How Places Can Solve Problems

April 23, 2020 by Philippe, 5 minute read time

I may be alone if in thinking this but I believe that travel can (and should) be used to solve problems. When we first speak with clients, one of first goals is to determine their problem, their challenge or their lack. Why is it they need or want to travel? What is it that they are seeking elsewhere that they can’t find at home? Do they feel like they have lost touch with their family? Have they outsourced too much of their life to their PA, nanny or housekeeper? Perhaps their husband isn’t engaged enough with helping to plan holidays. These are all problems we’ve come up against with our clients.

Most travel companies don’t take the time to do this kind of investigation or research. Understandably so. This approach to travel isn’t for everyone. B if ut for those who have seen the world, and now wish to gain more from their precious holiday time than being told to just ‘see this, do that’, this is a novel approach that works. 

Our recently launched META collection aims to solve various problems or issues through the medium of travel. In Bhutan and Tibet, to bring a new perspective on economics to their businesses clients can learn about Buddhist economics from those who have very little.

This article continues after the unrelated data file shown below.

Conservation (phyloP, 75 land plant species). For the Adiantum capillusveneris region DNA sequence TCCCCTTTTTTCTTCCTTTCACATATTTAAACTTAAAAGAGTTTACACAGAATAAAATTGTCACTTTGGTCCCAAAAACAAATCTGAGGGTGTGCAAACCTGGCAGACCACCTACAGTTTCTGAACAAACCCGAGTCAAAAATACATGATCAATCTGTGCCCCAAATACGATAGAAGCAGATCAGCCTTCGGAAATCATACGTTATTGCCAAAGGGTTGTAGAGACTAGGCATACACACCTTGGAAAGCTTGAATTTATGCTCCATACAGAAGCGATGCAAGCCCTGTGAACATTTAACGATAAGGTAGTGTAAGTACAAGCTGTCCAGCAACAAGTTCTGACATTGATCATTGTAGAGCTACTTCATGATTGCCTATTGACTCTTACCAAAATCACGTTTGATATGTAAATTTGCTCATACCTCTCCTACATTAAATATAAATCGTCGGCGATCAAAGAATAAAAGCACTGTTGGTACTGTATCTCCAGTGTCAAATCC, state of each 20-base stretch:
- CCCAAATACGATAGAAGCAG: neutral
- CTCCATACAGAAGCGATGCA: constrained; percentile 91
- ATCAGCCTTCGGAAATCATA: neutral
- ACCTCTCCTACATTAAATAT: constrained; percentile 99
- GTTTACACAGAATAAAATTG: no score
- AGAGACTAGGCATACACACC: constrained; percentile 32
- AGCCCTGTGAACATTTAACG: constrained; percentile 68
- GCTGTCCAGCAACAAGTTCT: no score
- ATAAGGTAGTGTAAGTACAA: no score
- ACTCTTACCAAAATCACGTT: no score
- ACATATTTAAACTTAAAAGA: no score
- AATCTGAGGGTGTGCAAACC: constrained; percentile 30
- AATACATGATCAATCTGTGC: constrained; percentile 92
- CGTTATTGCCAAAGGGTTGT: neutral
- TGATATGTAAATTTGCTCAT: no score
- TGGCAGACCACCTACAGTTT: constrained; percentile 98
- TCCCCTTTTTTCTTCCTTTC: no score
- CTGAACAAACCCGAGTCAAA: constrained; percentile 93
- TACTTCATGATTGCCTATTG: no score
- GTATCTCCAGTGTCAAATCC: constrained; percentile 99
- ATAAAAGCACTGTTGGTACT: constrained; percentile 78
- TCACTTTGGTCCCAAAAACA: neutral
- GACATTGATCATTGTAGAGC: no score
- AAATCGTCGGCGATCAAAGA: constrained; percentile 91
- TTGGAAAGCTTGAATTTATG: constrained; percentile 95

In Mongolia, our client embarks on a solo adventure through the empty steppe, in order to learn self-reliance and bravery. Families of the leaders of tomorrow are encouraged to explore what leadership means on our Greek odyssey. All of these issues are those which can be tackled by travel.

I recently had the opportunity to plan a short trip for myself. Usually in that situation I hop straight onto Skyscanner and try and find a last-minute deal, but this time I paused, thought about what I really wanted, and came up with a list of needs, wants and desires. Once I’d assessed everything I needed from this trip, I looked at destinations and unexpectedly came up with one very close to home. Southend on Sea, just a few hours from my house.

I didn’t need an expensive foreign holiday to scratch the travel itch. I didn’t need to automatically turn towards the airport, responding to the airlines’ conditioning that a cheap flight is a human right. I wanted a trip to reconnect with my partner where we could do all the things we love doing together. It was that simple.

So next time when it comes to plan your trip, don’t think where, think why. Why do you want to travel? Perhaps it’s to reconnect with your spouse, to rethink your career, to learn your place in the world? When your travels have a final goal in mind, you’ll find the journey towards it is so much more rewarding.  

More like this